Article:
6 LGBTQ+ books every school library should stock

Librarian Kate Ling offers a selection of LGBTQ+ books, taking us from 1980s Texas to the wizarding world and beyond

Kate Ling

Six LGBTQ+ books for your school library

A school library is a bank of empathy, from which students make a withdrawal every time they borrow a book.

What distinguishes reading fiction from watching television or films is that, when reading, we are creating the world in our own mind, becoming the characters and letting the story happen to us, rather than watching it happen to other people. 

We’re walking a mile in another’s shoes to the deepest extent that anyone can. This can make us feel less alone, it can give us the courage to be ourselves, and it can open the door to other worlds, enabling us to understand other people.  

When it comes to fostering wellbeing, acceptance and harmony in a school community, an inclusive collection in the school library is a must. 

LGBTQ+ books for your school library

There are more and more excellent LGBTQ+ books coming out all the time, but these are six of the best, and they are all suitable for students from Year 9 and upwards:

Aristotle and Dante Discover the Secrets Of the Universe by Benjamin Alire Saenz

This devastatingly beautiful book evokes a sultry summer in 1980s Texas so vividly that you can almost hear the cicadas. Mexican-American teen loners Ari and Dante meet at the local swimming pool and become inseparable. It will be tested, but this is a friendship that’s special – life-changing, in fact – and that will teach them a lot about who they are, and who they want to become.

Darius the Great is Not Okay by Adib Khorram

The half-Iranian protagonist’s voice is what sets this book apart; his musings on identity, family, his insecurities and Star Trek are sweetly personal and vulnerable. All this and the reader gets to spend the most atmospheric summer holiday in Iran, smelling the spices and tasting the sweet tea.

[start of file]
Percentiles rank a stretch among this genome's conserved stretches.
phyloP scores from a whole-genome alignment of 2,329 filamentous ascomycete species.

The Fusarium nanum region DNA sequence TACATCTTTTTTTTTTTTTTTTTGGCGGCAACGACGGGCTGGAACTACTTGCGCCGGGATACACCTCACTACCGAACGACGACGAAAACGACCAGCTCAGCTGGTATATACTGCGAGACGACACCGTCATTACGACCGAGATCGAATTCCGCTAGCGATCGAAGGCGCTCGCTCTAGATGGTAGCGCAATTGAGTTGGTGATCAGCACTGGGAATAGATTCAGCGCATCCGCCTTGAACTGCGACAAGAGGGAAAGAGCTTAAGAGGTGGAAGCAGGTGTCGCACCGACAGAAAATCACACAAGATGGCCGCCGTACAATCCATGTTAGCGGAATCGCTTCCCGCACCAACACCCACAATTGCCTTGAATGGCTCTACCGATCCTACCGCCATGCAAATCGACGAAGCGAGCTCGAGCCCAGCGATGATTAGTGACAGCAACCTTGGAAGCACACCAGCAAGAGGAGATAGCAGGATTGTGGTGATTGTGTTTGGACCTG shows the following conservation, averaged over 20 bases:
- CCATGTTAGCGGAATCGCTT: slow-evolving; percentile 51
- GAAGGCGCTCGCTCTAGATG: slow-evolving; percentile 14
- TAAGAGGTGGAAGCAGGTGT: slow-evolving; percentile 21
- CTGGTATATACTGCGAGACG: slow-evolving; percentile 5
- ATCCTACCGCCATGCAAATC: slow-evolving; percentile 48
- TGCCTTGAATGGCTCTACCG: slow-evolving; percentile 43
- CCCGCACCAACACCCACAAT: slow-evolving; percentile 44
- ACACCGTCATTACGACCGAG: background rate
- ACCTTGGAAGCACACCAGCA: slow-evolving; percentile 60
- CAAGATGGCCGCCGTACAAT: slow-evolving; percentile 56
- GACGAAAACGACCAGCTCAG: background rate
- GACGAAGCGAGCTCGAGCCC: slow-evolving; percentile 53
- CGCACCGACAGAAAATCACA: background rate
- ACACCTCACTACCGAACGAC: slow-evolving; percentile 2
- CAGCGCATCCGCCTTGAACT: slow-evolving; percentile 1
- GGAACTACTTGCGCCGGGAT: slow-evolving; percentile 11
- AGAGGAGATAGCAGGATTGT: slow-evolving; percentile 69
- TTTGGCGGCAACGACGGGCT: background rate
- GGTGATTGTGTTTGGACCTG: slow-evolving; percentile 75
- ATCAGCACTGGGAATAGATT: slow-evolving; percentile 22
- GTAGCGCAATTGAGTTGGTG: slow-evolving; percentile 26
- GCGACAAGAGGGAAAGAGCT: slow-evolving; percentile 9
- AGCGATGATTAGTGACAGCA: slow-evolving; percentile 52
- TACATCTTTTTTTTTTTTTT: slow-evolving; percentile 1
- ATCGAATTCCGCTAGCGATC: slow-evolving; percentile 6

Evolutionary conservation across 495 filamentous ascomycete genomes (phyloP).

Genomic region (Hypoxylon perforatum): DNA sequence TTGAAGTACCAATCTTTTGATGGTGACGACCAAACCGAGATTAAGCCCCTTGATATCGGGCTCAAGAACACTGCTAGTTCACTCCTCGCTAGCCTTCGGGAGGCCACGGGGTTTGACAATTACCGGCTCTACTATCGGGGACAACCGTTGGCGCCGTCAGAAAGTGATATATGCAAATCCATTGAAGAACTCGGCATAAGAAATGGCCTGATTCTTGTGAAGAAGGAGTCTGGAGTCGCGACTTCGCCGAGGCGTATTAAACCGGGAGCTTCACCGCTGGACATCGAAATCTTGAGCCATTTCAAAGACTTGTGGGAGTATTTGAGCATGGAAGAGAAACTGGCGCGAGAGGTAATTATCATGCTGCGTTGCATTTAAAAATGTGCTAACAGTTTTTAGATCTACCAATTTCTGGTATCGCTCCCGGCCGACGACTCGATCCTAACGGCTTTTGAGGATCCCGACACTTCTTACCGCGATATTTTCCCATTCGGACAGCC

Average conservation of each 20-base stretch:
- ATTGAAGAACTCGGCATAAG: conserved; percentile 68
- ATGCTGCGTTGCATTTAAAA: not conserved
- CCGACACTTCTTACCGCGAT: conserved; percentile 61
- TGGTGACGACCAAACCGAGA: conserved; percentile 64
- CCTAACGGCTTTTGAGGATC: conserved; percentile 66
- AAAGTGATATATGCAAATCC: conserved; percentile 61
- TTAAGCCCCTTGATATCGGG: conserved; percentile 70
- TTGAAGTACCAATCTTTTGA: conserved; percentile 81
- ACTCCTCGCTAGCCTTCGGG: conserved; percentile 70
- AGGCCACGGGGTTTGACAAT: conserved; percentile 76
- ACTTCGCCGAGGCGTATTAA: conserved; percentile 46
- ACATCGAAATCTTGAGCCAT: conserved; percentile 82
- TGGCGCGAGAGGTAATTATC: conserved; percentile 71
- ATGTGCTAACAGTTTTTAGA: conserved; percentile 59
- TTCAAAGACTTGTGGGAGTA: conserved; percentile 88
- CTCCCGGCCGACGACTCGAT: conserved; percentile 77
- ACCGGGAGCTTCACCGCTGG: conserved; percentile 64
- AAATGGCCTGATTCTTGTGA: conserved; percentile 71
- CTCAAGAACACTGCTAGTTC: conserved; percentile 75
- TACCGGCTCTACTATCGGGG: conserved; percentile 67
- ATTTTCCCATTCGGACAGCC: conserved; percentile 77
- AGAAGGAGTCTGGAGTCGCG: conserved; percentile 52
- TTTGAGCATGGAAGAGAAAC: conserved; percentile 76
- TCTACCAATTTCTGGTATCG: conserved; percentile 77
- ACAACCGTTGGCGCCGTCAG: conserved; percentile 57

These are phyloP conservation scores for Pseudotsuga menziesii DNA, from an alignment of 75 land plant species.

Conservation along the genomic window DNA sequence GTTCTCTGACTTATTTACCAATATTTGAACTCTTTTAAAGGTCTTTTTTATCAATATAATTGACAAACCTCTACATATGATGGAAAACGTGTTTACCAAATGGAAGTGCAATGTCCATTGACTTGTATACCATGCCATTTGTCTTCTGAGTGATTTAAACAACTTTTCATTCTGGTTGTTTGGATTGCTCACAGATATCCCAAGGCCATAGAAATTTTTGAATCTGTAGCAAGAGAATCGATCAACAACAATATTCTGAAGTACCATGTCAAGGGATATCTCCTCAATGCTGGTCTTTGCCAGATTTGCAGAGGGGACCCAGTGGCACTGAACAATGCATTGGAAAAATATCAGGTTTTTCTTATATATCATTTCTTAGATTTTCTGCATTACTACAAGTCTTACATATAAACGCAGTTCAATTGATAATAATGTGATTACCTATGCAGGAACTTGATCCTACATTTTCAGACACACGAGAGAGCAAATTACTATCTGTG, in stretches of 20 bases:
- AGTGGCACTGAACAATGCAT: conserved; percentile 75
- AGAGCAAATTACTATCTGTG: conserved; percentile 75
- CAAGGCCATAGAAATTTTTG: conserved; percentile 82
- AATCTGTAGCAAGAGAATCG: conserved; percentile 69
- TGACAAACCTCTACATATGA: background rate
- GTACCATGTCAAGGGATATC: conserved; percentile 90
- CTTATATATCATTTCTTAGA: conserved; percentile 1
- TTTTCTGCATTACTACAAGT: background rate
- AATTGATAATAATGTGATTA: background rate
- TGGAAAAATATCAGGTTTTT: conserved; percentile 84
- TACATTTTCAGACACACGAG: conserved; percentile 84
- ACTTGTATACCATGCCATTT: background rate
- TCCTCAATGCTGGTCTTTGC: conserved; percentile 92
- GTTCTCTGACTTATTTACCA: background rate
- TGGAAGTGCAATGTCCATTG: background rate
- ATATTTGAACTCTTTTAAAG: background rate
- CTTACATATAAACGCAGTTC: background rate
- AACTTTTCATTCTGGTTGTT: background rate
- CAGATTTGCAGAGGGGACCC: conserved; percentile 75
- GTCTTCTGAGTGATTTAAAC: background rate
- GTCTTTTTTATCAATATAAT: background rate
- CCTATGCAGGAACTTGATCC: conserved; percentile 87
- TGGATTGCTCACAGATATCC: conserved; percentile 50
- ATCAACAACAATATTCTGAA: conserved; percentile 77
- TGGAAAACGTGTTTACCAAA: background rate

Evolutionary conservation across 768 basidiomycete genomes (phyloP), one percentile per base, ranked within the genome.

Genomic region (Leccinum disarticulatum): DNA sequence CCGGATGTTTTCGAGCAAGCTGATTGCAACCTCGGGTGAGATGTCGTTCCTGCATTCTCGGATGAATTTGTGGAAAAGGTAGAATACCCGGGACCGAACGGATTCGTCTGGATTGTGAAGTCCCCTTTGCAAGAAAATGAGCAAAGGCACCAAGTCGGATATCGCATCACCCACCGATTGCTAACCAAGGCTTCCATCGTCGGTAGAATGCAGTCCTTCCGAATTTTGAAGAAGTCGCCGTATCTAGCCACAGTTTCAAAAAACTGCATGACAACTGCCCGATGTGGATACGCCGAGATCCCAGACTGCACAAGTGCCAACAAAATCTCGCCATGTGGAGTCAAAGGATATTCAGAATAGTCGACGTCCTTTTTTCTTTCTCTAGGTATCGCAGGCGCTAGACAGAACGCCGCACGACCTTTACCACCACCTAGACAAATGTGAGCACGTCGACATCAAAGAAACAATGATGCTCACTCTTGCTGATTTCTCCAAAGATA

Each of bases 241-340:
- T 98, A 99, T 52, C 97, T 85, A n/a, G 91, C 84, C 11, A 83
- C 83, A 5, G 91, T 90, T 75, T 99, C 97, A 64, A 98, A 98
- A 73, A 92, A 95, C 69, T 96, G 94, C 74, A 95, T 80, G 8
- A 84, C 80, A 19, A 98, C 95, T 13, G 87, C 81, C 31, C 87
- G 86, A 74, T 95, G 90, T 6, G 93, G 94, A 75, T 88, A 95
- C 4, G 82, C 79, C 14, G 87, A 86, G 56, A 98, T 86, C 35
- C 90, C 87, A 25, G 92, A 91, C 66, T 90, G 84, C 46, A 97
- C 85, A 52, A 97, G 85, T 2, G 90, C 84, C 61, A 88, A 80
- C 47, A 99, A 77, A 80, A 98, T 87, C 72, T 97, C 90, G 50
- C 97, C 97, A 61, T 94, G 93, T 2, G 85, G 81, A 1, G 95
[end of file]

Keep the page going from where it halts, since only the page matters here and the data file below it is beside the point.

Leah on the Offbeat by Becky Albertalli

The sequel to the also excellent Simon vs The Homo Sapiens Agenda, this coming-of-age tale is about a bisexual teenage girl learning to own her differences, even as the world begins to shift around her. An uplifting read for anyone who’s ever felt like an outsider.

If I Was Your Girl by Meredith Russo

New girl at school Amanda has a secret that gets harder to keep the closer she gets to her new friends: she used to be Andrew. This story’s power lies in its ability to put you right in Amanda’s place and have you feeling her conflict, and marvelling at her courage.

Carry On by Rainbow Rowell

Originally written as Harry Potter fan-fiction within another of Rowell’s novels, this book has become a cult global phenomenon. What would have happened if Harry had fallen in love with Draco Malfoy? This book, first of a trilogy, puts its own unique twist on the “chosen one” trope.

Heartstopper (Volume 1) by Alice Oseman

First of a series, this charming and beautifully illustrated graphic novel tells the story of schoolboys Nick and Charlie falling for each other. It is told with such tenderness and heart, in a way that is relatable and accessible. Also, graphic novels act as an excellent gateway to reading for even the most reluctant of readers.

Kate Ling is an author and librarian at an international secondary school in Spain

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